1 September 2014

Mozambique: Radio Station Shut Down On Eve of Election Campaign

Maputo — A community radio station, Radio Progresso, in the southern Mozambican town of Maxixe, has received orders to shut down its broadcasts immediately, on the grounds that it is interfering with the communications of the nearby Inhambane airport, reports Monday's issue of the independent newsheet "Mediafax".

The order came from the Mozambique National Communications Institute (INCM), the state body that regulates the attribution of frequencies.

It said that the frequency used by Radio Progresso (104.2 Mhz) is obstructing the communications between the Inhambane control tower and aircraft.

The radio's coordinator, Issufo Badru, pointed out that the radio has been broadcasting since 1998, without any hint that its broadcasts were causing problems. He told the paper it had taken 16 years "for a doubtful decision to emerge, but rubber stamped by the government, and ordering us to shut our mouths".

He said there had been no advance warning - nobody from the INCM had contacted the radio about the supposed interference with the airport communications.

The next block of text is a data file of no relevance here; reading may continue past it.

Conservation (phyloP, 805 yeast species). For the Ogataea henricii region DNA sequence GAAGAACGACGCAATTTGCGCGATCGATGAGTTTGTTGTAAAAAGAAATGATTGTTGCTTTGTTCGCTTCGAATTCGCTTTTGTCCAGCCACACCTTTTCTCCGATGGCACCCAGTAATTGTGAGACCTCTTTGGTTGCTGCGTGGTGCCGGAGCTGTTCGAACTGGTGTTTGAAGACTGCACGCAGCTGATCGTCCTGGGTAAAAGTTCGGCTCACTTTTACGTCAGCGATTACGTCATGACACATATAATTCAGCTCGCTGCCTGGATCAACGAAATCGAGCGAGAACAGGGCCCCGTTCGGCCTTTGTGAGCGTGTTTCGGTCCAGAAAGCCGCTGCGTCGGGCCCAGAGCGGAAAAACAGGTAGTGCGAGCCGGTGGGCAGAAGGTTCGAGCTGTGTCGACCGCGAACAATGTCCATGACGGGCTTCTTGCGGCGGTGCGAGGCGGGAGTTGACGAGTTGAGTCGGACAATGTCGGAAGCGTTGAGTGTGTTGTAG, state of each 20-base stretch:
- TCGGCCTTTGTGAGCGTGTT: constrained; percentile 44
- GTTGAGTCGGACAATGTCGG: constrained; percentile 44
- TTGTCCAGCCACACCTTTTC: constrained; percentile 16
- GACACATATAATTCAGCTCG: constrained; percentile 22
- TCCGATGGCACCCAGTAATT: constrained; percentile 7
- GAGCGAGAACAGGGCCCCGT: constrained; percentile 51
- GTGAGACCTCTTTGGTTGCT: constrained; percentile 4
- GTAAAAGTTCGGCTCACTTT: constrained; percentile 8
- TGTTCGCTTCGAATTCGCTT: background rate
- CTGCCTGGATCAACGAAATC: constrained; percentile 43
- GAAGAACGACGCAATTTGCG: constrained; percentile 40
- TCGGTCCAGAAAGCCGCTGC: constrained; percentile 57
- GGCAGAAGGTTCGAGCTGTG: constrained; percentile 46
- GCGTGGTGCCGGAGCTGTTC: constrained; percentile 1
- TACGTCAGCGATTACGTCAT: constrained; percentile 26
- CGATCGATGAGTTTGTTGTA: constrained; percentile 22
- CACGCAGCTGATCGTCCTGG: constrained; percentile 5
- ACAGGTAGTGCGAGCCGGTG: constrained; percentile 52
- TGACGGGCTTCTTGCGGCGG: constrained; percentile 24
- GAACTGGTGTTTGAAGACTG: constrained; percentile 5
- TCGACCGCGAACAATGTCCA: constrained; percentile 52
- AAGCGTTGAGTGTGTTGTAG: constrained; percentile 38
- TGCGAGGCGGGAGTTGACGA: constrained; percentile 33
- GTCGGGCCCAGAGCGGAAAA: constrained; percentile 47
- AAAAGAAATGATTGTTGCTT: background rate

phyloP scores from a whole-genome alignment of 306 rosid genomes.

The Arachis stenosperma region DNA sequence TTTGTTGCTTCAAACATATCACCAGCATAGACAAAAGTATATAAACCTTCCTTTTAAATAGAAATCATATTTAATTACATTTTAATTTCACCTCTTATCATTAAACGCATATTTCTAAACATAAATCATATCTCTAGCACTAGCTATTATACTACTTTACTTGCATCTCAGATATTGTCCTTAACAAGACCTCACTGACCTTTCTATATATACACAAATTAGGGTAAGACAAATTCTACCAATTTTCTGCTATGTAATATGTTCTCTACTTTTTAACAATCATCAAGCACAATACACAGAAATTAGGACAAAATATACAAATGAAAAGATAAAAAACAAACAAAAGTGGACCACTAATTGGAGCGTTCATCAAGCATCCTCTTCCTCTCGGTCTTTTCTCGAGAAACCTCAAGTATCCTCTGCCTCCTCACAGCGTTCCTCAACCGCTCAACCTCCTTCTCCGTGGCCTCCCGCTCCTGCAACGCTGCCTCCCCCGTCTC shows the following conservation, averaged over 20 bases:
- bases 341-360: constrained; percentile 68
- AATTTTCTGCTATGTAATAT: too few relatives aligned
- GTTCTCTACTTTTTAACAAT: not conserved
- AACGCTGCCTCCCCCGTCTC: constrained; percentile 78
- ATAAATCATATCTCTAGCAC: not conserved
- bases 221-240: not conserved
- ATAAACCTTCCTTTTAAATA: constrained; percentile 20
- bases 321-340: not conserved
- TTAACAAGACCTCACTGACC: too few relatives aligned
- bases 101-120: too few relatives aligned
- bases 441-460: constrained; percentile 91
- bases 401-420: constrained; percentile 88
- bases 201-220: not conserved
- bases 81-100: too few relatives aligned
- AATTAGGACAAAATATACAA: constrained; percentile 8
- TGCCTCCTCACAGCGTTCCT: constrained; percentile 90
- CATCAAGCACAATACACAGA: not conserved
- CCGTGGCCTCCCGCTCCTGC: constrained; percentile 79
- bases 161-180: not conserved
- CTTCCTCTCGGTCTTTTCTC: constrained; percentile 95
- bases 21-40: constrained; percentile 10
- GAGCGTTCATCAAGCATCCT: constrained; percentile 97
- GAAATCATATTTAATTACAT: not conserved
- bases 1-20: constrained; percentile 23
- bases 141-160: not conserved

Over the weekend, he added, "we have been suffering heavy economic losses. We have commitments to our clients".

The radio had drawn up a plan to cover the general election campaign which began on Sunday, but unless another frequency is allocated to the radio, there may be no coverage at all.

"We wanted to undertake rigourous, impartial and independent coverage", said Badru."We wanted to give space to all the actors in the political process, but unfortunately they ordered us to close down two days before the start of the election campaign".

Radio Progresso is a popular station broadcasting a diverse range of programmes, which has allowed it to obtain large amounts of advertising. It has carried live broadcasts of sessions of the Maxixe municipal assembly, and has interviewed senior political figures from all thee parliamentary parties - the ruling Frelimo Party, the former rebel movement Renamo, and the Mozambique Democratic Movement (MDM).

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